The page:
I’ve gotten really into those ramen cups they have at Hodge lately. They're so simple — open the cup up halfway, pour in the dried vegetables and flavor packet, add water to the line, let it sit for four minutes. It’s salty and slightly spicy — the absolute perfect vehicle for a perfectly cooked soft-boiled egg.
There’s very little I love more than a good soft-boiled egg. Thick but runny yolk, slightly firm, white, easily peelable. Perfect for topping avocado toast, regular toast, fried rice, regular rice — you name it. In high school, I used up so many eggs trying to perfect my technique that my mother suggested we start raising chickens as a cost-reducing measure. I did finally manage to figure out my technique. But that was on my home burner. Dorm rooms, I’m discovering, are a whole new world.
I live on the third floor of Miller, which does have a nice ground-level kitchen. I refuse on principle, however, to descend to the first floor with my enormous saucepan every time I want an egg for my soup. Instead, this semester, I will dedicate myself to the quest of making a perfect soft-boiled egg in my dorm room. I will consume absurd amounts of ramen and buy those ridiculously-expensive-but-good-for-the-chickens eggs from bfresh until I find the ultimate combination of timing and technique. As MythBusters’ Adam Savage once said, “The only difference between screwing around and science is writing it down.” By that metric, I am officially doing science — I should get a lab coat.
I am equipped for this challenge with a microwave, an electric kettle, a single spoon, two mugs, my roommate’s ice tray and a handful of salt packets from Dewick.
Setting the scene: Friday night, 11:37 p.m. Midnight hunger is creeping in. What should I make? Only one option. Hodge ramen.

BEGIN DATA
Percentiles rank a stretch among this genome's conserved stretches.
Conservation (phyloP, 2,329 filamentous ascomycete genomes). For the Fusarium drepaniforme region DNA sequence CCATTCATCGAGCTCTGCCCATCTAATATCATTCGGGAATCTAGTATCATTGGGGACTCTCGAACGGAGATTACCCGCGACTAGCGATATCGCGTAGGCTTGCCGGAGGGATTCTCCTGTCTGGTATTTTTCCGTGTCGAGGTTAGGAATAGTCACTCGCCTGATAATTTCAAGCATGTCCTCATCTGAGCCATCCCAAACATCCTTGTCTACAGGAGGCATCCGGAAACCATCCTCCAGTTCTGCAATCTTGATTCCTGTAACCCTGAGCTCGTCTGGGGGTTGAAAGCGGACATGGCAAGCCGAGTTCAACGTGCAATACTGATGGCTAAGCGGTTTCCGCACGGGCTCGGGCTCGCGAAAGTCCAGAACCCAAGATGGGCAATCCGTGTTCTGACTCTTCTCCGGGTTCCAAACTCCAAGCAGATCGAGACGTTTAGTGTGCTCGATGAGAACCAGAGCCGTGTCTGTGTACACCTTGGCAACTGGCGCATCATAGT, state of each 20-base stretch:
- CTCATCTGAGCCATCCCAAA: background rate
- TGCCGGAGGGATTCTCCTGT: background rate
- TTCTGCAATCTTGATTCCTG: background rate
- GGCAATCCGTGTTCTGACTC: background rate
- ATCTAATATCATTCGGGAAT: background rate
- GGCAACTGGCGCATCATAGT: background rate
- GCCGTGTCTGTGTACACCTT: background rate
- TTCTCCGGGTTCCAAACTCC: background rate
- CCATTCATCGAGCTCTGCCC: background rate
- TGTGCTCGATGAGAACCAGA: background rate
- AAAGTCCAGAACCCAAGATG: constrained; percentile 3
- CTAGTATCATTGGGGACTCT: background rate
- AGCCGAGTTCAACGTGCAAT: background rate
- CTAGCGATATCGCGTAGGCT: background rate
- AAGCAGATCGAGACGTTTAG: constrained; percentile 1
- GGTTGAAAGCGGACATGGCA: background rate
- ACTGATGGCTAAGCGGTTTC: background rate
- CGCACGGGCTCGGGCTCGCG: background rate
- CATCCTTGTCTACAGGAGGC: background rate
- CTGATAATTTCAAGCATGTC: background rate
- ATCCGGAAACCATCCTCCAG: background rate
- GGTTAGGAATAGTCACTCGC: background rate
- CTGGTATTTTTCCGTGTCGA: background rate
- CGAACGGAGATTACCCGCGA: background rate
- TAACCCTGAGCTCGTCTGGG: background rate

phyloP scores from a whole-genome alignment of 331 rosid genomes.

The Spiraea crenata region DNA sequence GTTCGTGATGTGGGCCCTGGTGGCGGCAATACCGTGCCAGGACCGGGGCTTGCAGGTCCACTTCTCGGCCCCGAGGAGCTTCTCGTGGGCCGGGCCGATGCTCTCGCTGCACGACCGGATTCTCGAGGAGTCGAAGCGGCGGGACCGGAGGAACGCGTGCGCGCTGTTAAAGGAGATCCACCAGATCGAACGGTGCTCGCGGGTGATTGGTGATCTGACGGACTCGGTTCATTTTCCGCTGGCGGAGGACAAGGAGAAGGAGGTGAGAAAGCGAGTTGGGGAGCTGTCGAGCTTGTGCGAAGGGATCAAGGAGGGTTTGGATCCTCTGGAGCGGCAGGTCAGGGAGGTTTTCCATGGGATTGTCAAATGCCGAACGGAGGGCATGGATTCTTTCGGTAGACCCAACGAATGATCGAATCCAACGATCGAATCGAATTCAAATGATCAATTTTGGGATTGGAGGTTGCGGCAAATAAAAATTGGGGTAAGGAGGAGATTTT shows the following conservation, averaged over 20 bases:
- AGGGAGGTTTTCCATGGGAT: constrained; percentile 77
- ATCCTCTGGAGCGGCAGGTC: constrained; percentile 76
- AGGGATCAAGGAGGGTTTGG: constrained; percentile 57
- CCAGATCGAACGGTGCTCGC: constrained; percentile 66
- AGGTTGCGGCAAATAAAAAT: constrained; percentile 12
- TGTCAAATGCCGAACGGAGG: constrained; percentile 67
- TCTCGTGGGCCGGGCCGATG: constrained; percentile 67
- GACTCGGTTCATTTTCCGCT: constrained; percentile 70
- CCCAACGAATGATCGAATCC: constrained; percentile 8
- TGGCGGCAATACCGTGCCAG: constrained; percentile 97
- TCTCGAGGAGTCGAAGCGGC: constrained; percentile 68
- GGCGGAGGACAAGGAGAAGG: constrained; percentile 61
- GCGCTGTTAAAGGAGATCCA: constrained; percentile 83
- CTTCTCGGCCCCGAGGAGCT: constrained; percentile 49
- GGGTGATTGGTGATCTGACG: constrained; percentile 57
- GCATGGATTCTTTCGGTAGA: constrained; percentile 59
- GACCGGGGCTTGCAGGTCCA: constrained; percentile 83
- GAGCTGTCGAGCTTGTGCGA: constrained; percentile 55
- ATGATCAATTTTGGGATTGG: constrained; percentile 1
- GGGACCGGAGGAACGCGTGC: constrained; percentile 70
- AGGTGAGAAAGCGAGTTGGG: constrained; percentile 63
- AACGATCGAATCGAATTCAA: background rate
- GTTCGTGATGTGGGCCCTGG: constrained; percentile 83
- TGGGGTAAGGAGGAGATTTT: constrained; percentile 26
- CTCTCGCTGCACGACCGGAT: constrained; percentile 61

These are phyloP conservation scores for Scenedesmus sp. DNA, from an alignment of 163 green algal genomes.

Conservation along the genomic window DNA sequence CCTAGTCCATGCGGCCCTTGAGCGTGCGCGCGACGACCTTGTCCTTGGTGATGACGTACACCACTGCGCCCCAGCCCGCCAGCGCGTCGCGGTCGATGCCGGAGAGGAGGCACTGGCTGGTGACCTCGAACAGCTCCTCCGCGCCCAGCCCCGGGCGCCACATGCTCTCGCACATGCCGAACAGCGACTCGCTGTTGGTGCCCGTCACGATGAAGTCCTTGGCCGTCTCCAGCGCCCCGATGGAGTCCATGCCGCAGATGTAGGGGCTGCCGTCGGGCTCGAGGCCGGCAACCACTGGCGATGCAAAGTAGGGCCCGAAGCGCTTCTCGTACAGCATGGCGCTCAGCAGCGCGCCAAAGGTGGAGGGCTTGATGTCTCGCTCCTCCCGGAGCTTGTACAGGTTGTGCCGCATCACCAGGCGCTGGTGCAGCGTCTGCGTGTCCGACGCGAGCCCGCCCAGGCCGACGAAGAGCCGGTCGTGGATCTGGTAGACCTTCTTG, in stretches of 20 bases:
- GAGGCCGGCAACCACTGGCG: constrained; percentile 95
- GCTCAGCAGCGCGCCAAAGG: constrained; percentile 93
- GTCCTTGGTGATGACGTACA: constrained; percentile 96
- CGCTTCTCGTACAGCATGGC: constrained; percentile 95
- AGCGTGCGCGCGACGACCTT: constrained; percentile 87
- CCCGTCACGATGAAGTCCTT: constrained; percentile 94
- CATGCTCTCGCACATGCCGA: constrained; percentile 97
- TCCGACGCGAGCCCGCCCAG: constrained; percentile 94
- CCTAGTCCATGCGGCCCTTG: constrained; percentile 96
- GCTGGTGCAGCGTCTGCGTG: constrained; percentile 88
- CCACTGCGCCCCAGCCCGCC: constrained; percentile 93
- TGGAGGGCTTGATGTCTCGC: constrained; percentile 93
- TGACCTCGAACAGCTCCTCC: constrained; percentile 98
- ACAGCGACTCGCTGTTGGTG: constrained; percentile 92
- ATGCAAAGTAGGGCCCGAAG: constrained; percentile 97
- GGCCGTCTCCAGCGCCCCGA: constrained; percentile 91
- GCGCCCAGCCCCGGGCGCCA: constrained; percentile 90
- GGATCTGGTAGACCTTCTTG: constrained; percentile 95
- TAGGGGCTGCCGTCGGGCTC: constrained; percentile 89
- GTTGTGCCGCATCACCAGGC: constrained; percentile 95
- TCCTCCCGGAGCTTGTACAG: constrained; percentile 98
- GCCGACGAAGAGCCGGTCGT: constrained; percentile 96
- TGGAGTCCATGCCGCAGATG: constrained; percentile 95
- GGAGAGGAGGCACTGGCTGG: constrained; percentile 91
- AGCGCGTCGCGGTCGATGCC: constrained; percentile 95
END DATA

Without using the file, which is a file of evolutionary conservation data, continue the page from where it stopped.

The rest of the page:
Methodology: I poured boiling water from the kettle into my mug and then added the egg and half a Dewick salt packet. According to something I read somewhere, adding salt to a microwaved egg will prevent it from exploding. I fully intend to test this at a later date. I microwaved it for 3 ½ minutes — that is, until the egg started making weird popping noises — poured water into the ramen and then let the egg sit in the boiling water for four more minutes until the ramen was ready. I scooped the egg out onto a paper towel and popped it in the freezer to cool while stirring the ramen.
Then, the moment of truth — peeling the egg.
First impression: Ouch, ouch, ouch, hot, hot, oh, I should have let this cool more, ouch, ow.
Second impression: This is overcooked.
Third impression: This is a perfectly serviceable hard-to-medium-boiled egg, but a tragic failure of a runny yolk.
Fourth impression: Ouch, ouch, hot, oh, I am so stupid.
Conclusion: Shorten post-cooking sitting time. Also, ow. I mixed the egg into my soup anyway. Honestly, not bad at all.
Plan for next time: Try cracking the egg directly into the ramen and sort of poaching it because why the hell not?